The “new theology of leadership,” Hall writes, was evangelicals’ abrupt shift to Trump’s more muscular, take-no-prisoners brand of political combat he handily defeated the prior evangelical political darling Sen. Ted Cruz in the 2015 primary election.

Referencing Daniel Miller, Hall noted how Trump religious voters uniquely differed from their forbears:

“… on the one hand, evangelicals would typically distance themselves from a loud, brash, boldly unapologetic candidate who had a record of infidelities in his past, indulged in “locker room talk,” and was hardly known for being a Church-going Christian. Yet after many evangelicals’ preferred candidate, Ted Cruz, lost the primary to Trump, the evangelical supporters who had not already come around to promoting MAGA (“Make America Great Again”) now threw their weight behind the contentious celebrity, justifying their support by noting the former reality show host’s appealing elements—such as his support of families, the working class, protecting America’s borders, standing with Israel, his status as an outsider (and thus a serious threat to the Establishment), and even his political incorrectness, which was seen by many as a virtue.”

And once they made the shift to Trump, evangelicals were loathe to reconsider, even after what should have been disqualifying characteristics came to light during his first (and only) term: impeachment once for trying to bribe a foreign leader, hiding hush-money payments to a porn star and former Playboy nude model to conceal his dalliances, separating immigrant children from their parents at the southern border, attempts to fraudulently influence the 2020 election results and inciting a seditious attack at the Capitol, plus a second impeachment for the incitement. To name a few.

Still, even after the Capitol insurrection, which he personally inflamed, 62 percent of white evangelical protestants “expressed favorable views of the president” (3 percent more than in a November poll), the Christian Post reported, and the Senate appears poised to not convict the former president of the sole impeachment charge, because GOP senators are fearful that Trump’s base would punish them for it in the next election. After all, more than 74 million Americans voted for Trump in the 2020 election, if in a losing cause to a historically unprecedented Democratic turnout in support of Joe Biden.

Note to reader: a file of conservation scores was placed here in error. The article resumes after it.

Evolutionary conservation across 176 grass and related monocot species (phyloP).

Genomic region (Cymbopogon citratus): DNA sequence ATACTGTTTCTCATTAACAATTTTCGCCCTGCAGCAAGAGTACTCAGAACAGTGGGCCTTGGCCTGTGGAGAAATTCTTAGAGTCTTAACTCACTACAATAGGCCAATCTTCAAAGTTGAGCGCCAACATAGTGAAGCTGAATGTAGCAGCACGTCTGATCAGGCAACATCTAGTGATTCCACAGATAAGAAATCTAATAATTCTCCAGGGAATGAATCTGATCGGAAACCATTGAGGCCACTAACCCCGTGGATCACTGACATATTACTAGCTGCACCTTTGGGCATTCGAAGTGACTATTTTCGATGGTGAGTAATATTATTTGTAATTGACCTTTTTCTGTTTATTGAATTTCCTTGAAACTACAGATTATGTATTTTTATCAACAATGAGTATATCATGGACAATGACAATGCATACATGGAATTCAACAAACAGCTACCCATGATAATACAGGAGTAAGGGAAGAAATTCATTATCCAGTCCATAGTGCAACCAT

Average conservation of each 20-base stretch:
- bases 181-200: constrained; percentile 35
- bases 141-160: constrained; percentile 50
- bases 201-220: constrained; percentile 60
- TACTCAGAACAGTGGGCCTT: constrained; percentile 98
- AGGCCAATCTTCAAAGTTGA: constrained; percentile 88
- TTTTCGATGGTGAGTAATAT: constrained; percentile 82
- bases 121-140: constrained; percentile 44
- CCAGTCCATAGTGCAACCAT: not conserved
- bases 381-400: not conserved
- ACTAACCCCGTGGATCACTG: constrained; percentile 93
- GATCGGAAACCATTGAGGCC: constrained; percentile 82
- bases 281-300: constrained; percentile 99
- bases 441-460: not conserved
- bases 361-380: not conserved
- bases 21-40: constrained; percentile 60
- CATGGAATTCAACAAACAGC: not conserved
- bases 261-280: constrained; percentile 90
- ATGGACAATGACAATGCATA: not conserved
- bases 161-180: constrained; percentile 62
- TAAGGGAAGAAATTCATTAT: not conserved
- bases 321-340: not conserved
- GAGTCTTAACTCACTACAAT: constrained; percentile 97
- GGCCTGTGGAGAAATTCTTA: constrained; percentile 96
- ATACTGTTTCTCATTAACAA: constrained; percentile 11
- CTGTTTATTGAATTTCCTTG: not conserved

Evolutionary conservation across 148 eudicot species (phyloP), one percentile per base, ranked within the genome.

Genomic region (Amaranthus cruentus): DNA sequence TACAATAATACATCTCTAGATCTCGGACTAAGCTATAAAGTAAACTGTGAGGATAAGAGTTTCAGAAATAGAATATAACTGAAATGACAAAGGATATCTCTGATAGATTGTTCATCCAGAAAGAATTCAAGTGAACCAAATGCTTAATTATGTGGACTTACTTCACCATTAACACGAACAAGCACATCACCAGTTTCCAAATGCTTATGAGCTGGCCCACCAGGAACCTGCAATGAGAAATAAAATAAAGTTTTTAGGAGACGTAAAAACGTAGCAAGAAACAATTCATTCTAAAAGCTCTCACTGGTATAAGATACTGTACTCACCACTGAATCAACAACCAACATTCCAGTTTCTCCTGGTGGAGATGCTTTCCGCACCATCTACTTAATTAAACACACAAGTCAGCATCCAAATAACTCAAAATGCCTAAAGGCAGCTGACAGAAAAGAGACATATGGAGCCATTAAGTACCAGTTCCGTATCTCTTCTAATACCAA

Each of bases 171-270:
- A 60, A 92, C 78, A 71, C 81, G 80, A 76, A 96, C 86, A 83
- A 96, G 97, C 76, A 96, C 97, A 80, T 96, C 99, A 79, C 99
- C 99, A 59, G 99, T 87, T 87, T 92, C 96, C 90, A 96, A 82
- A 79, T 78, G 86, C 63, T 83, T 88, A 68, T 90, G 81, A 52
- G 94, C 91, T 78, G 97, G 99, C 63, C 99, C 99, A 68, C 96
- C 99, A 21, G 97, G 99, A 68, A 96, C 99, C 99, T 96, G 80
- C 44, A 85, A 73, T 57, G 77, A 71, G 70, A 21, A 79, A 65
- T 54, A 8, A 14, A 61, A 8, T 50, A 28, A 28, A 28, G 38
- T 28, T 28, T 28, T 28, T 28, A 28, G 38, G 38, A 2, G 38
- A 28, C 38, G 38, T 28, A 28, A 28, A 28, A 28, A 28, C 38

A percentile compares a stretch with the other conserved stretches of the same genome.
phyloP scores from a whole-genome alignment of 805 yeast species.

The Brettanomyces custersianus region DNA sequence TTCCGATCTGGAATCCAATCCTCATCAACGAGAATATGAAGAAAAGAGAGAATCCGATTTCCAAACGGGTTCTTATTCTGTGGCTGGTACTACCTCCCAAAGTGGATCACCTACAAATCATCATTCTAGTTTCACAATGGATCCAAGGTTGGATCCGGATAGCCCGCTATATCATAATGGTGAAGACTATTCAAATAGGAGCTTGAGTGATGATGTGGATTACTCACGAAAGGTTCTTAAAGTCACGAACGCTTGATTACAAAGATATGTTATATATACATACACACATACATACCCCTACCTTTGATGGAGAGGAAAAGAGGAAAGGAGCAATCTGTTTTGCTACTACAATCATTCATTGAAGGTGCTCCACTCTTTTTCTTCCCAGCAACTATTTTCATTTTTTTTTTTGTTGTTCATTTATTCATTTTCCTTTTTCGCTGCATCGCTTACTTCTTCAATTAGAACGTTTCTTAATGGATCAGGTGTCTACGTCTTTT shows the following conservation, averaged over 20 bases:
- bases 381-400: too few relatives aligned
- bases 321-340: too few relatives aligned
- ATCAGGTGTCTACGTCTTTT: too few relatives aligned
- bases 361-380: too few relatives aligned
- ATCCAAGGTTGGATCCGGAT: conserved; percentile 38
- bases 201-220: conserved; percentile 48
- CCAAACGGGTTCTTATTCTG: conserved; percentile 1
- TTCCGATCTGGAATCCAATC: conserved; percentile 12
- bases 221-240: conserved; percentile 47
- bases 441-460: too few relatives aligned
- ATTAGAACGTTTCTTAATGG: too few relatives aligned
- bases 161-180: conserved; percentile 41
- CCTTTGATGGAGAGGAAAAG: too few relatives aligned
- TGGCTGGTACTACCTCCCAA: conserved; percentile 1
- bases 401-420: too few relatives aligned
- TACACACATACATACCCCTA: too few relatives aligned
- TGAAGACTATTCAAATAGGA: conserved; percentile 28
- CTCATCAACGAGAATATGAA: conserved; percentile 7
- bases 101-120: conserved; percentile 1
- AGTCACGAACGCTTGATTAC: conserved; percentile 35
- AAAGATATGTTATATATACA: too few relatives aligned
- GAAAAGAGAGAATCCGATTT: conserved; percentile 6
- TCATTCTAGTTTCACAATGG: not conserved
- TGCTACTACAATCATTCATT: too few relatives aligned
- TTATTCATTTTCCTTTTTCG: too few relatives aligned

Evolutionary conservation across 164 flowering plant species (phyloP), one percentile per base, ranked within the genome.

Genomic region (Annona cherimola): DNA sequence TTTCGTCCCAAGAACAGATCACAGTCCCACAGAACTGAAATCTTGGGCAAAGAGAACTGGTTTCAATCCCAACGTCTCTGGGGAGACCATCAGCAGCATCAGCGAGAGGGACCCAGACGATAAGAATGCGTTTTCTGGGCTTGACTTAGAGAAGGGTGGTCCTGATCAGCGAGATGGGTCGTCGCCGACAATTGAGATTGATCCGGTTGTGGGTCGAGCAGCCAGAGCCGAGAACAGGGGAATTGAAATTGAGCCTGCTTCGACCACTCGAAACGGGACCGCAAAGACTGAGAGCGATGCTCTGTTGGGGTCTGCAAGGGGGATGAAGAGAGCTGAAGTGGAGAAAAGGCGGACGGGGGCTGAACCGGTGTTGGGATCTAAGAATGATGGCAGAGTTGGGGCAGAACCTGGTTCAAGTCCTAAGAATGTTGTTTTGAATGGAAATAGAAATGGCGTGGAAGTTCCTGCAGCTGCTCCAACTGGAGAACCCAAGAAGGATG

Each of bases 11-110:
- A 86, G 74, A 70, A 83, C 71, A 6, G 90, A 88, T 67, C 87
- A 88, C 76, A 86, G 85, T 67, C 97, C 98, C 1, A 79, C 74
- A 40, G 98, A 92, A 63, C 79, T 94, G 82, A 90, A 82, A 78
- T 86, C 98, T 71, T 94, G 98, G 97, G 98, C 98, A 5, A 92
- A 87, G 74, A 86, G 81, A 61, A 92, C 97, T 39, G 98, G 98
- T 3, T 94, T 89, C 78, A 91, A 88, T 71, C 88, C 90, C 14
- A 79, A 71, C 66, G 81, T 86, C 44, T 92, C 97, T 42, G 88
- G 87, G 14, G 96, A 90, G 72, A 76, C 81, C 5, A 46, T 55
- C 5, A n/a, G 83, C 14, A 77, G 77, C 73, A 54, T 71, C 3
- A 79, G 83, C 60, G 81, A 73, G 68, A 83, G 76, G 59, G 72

However, conservative coddling of Trump may be eroding from his previous standard approval ratings in the high 80s among Republicans. A new Pew Research Center poll conducted after the Capitol attack indicates that startling events of the last few weeks “are finally starting to weigh on Republican voters,” Vox reported.

“The poll shows Trump with a disastrous 29 percent approval rating among US adults,” the Vox article points out. “Notably, this rating, the lowest of his presidency, appears to be driven in large part by a significant minority of Republicans who have lost faith in the president. Only 60 percent of Republicans approve of Trump, a stark drop from previous Pew polls.”

To the minds of his opponents, the real mystery is why it has taken this long for Trump’s supporters to finally realize that “the emperor has no clothes.”

Hall’s thesis was published before the 2020 election, when Trump’s support from his base was still sky high, and his political opponents were mystified by that reality in the face of his many and florid transgressions.

While political analysts and pundits continue to debate the precise reasons for this unwavering support, the research also showed that there is no real mystery involved at all but rather a clear-cut primal connection between Trump and his base that is founded on the same attributes that attracted these voters to him in the first place,” Hall concluded.

The “primal connection” was religious and supernatural in nature, and American voters need to better understand that irrational tendency among voters to be ready to effectively respond when it emerges again.

We failed miserably in 2016 and almost again in 2020, even as “The Donald” once again proved his own worst enemy.